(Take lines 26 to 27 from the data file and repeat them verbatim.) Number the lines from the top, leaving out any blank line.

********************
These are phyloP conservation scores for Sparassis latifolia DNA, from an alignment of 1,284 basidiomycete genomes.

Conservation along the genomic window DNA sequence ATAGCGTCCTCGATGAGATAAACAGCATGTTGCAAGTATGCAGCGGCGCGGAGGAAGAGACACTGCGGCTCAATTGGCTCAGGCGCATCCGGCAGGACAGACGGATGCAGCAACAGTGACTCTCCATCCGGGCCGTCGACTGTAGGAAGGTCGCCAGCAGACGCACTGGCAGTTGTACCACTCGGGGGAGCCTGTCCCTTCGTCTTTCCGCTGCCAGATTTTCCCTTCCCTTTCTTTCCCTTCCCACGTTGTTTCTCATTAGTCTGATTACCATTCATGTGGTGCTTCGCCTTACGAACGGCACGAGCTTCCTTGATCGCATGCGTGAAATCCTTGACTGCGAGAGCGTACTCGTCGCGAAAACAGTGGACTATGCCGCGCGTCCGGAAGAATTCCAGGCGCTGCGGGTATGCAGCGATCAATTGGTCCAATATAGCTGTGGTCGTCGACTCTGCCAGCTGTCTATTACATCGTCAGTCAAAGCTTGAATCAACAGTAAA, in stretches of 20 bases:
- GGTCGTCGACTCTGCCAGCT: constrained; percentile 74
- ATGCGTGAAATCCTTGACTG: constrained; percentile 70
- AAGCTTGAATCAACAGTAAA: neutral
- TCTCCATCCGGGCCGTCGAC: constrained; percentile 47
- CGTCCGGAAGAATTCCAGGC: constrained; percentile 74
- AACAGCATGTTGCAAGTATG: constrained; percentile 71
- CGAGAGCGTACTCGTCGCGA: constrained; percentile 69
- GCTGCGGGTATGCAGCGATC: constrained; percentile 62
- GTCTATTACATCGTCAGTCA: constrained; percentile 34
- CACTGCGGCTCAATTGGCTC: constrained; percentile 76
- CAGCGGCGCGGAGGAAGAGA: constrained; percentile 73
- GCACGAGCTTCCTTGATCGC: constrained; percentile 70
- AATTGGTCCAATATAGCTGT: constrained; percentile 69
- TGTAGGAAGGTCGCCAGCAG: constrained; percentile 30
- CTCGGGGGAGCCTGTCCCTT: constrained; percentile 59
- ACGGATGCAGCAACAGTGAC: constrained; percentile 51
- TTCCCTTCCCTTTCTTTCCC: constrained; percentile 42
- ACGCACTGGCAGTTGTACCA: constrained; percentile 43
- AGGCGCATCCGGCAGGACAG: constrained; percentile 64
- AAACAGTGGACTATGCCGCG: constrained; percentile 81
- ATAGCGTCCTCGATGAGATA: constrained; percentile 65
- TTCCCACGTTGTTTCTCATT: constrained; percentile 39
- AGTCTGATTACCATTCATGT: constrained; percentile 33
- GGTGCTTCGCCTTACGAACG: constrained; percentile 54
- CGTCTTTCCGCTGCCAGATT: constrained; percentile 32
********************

- GGTGCTTCGCCTTACGAACG: constrained; percentile 54
- CGTCTTTCCGCTGCCAGATT: constrained; percentile 32